stanleyxu (2nd) said...
This comment has been removed by the author.
stanleyxu (2nd) said...

"Because of these limitations we believe JavaScript-based playback methods are a technical dead end."

Hello, I do not think these technical limitations will sentence javascript-based playback methods to death. Once popular browsers provide a super privilege for javascript-based testing tools, everything will change. Actually selenium solved some problems already.

No doubt, that eValid (tools implemented as a browser extension) provides a great solution for testing jobs. But please note that such kind of tools are browser and platform dependent. In principle you can finish the testing job on certain versions of IE very quick, but there is no prove, that the web application works /exactly/ so well in other browsers (other rendering engines).

Different rendering engines have different fault-tolerant. For instance:
Unclosed tag might be understand by some browsers but not all of them.

So I think, for browser-extension-based playback methods, the biggest challenge is, how to test all (popular) browsers (rendering engines)

eValid™ Web Testing & Analysis Suite said...

Just a small point, but if JavaScript engines did have "super privaleges" that would allow a very large security hole, and it is in part for this very reason that we believe that JavaScript methods are inferior to "in the browser" methods.

stanleyxu (2nd) said...

Thanks your reply, but it does not hit the point. I do not mean, that browsers should give JavaScript super privileges by default. But it seems to be totally harmless, if browsers could allow user to elevate the privileges with a confirmation. Actually MSIE and Firefox provide such an option already.

I am not questioning the power of eValid toolkit on testing webapps in MSIE. But if your team want to extend the test coverage, you have to make double (, triple or more) efforts on implementing toolkit for other browser rendering engines.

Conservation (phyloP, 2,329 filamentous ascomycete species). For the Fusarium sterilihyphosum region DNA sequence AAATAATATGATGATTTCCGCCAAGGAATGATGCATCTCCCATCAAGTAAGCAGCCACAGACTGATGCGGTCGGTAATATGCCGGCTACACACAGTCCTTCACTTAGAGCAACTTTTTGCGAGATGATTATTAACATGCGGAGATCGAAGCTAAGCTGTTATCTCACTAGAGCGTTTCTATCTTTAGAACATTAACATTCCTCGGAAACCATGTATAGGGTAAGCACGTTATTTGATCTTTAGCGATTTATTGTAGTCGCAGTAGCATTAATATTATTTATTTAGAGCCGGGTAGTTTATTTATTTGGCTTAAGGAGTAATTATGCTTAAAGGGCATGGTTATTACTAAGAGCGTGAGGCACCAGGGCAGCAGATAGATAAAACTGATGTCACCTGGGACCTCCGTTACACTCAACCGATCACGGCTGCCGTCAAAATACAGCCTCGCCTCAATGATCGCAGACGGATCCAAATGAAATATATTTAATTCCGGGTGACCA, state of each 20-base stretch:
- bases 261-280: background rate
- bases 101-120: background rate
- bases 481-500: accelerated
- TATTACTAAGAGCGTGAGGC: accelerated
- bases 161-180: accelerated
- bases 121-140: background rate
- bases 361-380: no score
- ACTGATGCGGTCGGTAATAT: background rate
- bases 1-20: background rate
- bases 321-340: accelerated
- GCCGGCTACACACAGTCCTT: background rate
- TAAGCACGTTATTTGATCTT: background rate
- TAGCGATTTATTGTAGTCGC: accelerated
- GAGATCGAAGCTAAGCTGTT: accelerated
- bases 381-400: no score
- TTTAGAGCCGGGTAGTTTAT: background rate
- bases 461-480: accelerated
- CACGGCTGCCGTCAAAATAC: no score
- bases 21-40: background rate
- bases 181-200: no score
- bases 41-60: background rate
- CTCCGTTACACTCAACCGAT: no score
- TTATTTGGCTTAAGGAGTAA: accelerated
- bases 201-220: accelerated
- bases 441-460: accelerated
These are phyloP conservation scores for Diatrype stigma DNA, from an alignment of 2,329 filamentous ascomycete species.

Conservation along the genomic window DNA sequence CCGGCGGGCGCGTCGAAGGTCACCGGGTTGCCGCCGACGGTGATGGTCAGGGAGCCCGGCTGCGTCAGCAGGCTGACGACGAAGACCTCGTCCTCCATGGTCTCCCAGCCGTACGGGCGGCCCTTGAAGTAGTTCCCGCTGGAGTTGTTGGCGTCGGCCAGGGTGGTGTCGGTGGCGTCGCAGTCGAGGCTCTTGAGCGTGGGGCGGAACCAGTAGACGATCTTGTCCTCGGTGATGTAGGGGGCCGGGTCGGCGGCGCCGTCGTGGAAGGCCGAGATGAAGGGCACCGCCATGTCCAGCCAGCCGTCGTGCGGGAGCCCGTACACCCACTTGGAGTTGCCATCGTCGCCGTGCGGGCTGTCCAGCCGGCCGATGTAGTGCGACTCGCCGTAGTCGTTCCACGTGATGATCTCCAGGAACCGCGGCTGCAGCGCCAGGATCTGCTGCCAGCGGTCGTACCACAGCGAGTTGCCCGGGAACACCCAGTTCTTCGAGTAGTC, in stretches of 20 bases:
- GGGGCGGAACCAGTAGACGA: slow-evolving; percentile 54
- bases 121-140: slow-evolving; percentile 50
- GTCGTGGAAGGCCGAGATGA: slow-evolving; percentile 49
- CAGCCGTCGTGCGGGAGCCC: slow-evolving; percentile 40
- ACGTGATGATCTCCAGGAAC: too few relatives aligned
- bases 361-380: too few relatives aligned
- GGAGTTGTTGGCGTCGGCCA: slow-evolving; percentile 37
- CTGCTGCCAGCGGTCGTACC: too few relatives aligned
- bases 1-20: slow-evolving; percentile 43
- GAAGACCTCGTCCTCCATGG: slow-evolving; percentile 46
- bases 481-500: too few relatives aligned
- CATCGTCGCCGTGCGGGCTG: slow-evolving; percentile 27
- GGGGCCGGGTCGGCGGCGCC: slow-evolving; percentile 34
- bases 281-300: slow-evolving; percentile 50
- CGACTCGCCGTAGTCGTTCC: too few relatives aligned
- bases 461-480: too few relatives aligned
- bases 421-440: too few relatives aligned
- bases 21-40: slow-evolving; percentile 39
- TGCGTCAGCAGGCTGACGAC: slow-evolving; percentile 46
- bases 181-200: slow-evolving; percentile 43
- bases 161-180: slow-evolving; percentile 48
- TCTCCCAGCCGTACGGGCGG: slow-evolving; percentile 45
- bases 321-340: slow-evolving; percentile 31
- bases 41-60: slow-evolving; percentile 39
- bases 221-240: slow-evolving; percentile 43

So could you please tell me, do you think that to test webapps in MSIE using eValid is significant enough?

eValid™ Web Testing & Analysis Suite said...

Thanks for the comments; much appreciated.

You raised a number of points and we'll address them in
order.

(1) On the question of future use of JavaScript the
issue relative to simulating user behavior is that
JavaScrip eats resources, and is single-threaded to
boot, and comes with a lot of constraints (the same
origin policy, for example).

Doing test playback natively in the eValid browser is
very efficient and non-interfering with anything else
the browser is doing. Plus there are some kinds of
actions eValid can do that are problematic with
JavaScript, for example, DOM polling for playback
synchronization on an AJAX app.

(2) Just to be clear, eValid is not a browser extension
at all. eValid *is* a complete browser; the test
recording, playback, and analysis functions are built
in CPP right alongside the browser functionality. This
is neat, and very efficient (low eValid system
overhead).

(3) "...finish a testing job very quick" is a very
important property to have. eValid is a productivity
tool, so being able to accomplish the same amount of
testing in less time is seen as a good thing to
support.

(4) eValid's purpose is to test web applications, and
the rendering engine used is IE. eValid is not
supposed to be used to test whether delivered pages are
compliant in other browsers. That's cross-browser
testing and there are other ways to do that. eValid is
intended to test web application functionality and
performance.

(5) eValid has a command that can be used to set the
user agent string to any value. This command makes it
possible to cause eValid to report to a server that it
is ANY kind of browser, a feature that is useful for
validation of web applications beyond the IE context
that eValid supports.

(6) Users report being able to test their applications
very thoroughly in the MSIE context, apart from minor
rendering issues. So yes, it IS adequate to test
webapps fully with eValid.

stanleyxu (2nd) said...

Thanks again for your reply. I fully understood what you mean and have a fair image of eValid. It is a nice tool. ^^)

I wrongly classified eValid a browser extension. Actually I mean it is a shell browser based on Trident rendering engine.